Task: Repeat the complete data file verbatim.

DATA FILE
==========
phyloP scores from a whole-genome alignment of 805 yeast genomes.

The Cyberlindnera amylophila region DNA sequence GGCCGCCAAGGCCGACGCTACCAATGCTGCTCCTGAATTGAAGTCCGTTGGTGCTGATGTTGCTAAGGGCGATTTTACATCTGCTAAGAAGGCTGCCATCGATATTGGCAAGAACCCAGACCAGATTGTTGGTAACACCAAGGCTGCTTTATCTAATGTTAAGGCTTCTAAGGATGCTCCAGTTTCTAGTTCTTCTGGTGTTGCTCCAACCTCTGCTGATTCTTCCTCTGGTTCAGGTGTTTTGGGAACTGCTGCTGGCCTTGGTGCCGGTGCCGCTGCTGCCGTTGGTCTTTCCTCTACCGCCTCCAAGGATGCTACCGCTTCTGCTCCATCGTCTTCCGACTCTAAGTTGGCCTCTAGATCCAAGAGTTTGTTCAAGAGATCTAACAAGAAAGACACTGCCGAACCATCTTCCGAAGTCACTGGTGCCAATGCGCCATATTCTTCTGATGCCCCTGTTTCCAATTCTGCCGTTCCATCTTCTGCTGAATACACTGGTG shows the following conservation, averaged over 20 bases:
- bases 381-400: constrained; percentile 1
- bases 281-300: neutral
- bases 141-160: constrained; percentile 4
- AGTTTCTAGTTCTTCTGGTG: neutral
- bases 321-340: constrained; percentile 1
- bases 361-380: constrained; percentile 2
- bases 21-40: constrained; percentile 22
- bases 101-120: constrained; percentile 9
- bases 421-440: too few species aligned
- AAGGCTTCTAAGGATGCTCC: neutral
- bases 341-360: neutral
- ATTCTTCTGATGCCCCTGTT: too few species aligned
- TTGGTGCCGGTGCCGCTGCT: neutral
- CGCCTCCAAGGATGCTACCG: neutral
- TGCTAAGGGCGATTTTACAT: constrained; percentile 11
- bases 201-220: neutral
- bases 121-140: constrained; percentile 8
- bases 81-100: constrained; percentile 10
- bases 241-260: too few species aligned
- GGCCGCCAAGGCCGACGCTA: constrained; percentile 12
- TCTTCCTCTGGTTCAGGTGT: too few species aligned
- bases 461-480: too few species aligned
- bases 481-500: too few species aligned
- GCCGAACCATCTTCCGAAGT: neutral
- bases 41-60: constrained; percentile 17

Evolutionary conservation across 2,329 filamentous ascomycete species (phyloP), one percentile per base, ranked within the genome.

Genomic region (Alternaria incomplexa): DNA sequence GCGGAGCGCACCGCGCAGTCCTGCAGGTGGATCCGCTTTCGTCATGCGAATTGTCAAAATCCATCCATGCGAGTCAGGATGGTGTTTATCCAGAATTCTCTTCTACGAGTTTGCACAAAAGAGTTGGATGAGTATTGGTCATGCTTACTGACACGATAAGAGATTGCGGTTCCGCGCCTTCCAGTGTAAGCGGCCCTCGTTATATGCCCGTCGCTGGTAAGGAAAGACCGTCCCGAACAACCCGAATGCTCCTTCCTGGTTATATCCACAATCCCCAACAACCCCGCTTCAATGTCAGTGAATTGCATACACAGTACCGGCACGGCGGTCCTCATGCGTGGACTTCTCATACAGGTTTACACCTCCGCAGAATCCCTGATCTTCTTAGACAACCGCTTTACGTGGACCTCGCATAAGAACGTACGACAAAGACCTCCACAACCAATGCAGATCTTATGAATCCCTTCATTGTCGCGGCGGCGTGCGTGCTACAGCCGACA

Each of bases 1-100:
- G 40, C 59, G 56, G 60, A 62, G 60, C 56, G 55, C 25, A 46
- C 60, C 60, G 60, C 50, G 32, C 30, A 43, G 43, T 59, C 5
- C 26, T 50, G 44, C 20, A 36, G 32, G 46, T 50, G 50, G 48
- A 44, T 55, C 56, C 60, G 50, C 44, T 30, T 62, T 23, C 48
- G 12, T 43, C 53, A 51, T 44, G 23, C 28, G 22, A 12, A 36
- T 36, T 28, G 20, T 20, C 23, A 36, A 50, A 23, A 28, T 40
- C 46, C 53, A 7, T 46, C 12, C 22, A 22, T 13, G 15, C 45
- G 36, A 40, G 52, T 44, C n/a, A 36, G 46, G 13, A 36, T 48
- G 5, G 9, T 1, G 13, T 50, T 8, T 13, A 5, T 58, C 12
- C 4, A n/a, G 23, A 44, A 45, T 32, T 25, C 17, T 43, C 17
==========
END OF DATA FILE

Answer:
phyloP scores from a whole-genome alignment of 805 yeast genomes.

The Cyberlindnera amylophila region DNA sequence GGCCGCCAAGGCCGACGCTACCAATGCTGCTCCTGAATTGAAGTCCGTTGGTGCTGATGTTGCTAAGGGCGATTTTACATCTGCTAAGAAGGCTGCCATCGATATTGGCAAGAACCCAGACCAGATTGTTGGTAACACCAAGGCTGCTTTATCTAATGTTAAGGCTTCTAAGGATGCTCCAGTTTCTAGTTCTTCTGGTGTTGCTCCAACCTCTGCTGATTCTTCCTCTGGTTCAGGTGTTTTGGGAACTGCTGCTGGCCTTGGTGCCGGTGCCGCTGCTGCCGTTGGTCTTTCCTCTACCGCCTCCAAGGATGCTACCGCTTCTGCTCCATCGTCTTCCGACTCTAAGTTGGCCTCTAGATCCAAGAGTTTGTTCAAGAGATCTAACAAGAAAGACACTGCCGAACCATCTTCCGAAGTCACTGGTGCCAATGCGCCATATTCTTCTGATGCCCCTGTTTCCAATTCTGCCGTTCCATCTTCTGCTGAATACACTGGTG shows the following conservation, averaged over 20 bases:
- bases 381-400: constrained; percentile 1
- bases 281-300: neutral
- bases 141-160: constrained; percentile 4
- AGTTTCTAGTTCTTCTGGTG: neutral
- bases 321-340: constrained; percentile 1
- bases 361-380: constrained; percentile 2
- bases 21-40: constrained; percentile 22
- bases 101-120: constrained; percentile 9
- bases 421-440: too few species aligned
- AAGGCTTCTAAGGATGCTCC: neutral
- bases 341-360: neutral
- ATTCTTCTGATGCCCCTGTT: too few species aligned
- TTGGTGCCGGTGCCGCTGCT: neutral
- CGCCTCCAAGGATGCTACCG: neutral
- TGCTAAGGGCGATTTTACAT: constrained; percentile 11
- bases 201-220: neutral
- bases 121-140: constrained; percentile 8
- bases 81-100: constrained; percentile 10
- bases 241-260: too few species aligned
- GGCCGCCAAGGCCGACGCTA: constrained; percentile 12
- TCTTCCTCTGGTTCAGGTGT: too few species aligned
- bases 461-480: too few species aligned
- bases 481-500: too few species aligned
- GCCGAACCATCTTCCGAAGT: neutral
- bases 41-60: constrained; percentile 17

Evolutionary conservation across 2,329 filamentous ascomycete species (phyloP), one percentile per base, ranked within the genome.

Genomic region (Alternaria incomplexa): DNA sequence GCGGAGCGCACCGCGCAGTCCTGCAGGTGGATCCGCTTTCGTCATGCGAATTGTCAAAATCCATCCATGCGAGTCAGGATGGTGTTTATCCAGAATTCTCTTCTACGAGTTTGCACAAAAGAGTTGGATGAGTATTGGTCATGCTTACTGACACGATAAGAGATTGCGGTTCCGCGCCTTCCAGTGTAAGCGGCCCTCGTTATATGCCCGTCGCTGGTAAGGAAAGACCGTCCCGAACAACCCGAATGCTCCTTCCTGGTTATATCCACAATCCCCAACAACCCCGCTTCAATGTCAGTGAATTGCATACACAGTACCGGCACGGCGGTCCTCATGCGTGGACTTCTCATACAGGTTTACACCTCCGCAGAATCCCTGATCTTCTTAGACAACCGCTTTACGTGGACCTCGCATAAGAACGTACGACAAAGACCTCCACAACCAATGCAGATCTTATGAATCCCTTCATTGTCGCGGCGGCGTGCGTGCTACAGCCGACA

Each of bases 1-100:
- G 40, C 59, G 56, G 60, A 62, G 60, C 56, G 55, C 25, A 46
- C 60, C 60, G 60, C 50, G 32, C 30, A 43, G 43, T 59, C 5
- C 26, T 50, G 44, C 20, A 36, G 32, G 46, T 50, G 50, G 48
- A 44, T 55, C 56, C 60, G 50, C 44, T 30, T 62, T 23, C 48
- G 12, T 43, C 53, A 51, T 44, G 23, C 28, G 22, A 12, A 36
- T 36, T 28, G 20, T 20, C 23, A 36, A 50, A 23, A 28, T 40
- C 46, C 53, A 7, T 46, C 12, C 22, A 22, T 13, G 15, C 45
- G 36, A 40, G 52, T 44, C n/a, A 36, G 46, G 13, A 36, T 48
- G 5, G 9, T 1, G 13, T 50, T 8, T 13, A 5, T 58, C 12
- C 4, A n/a, G 23, A 44, A 45, T 32, T 25, C 17, T 43, C 17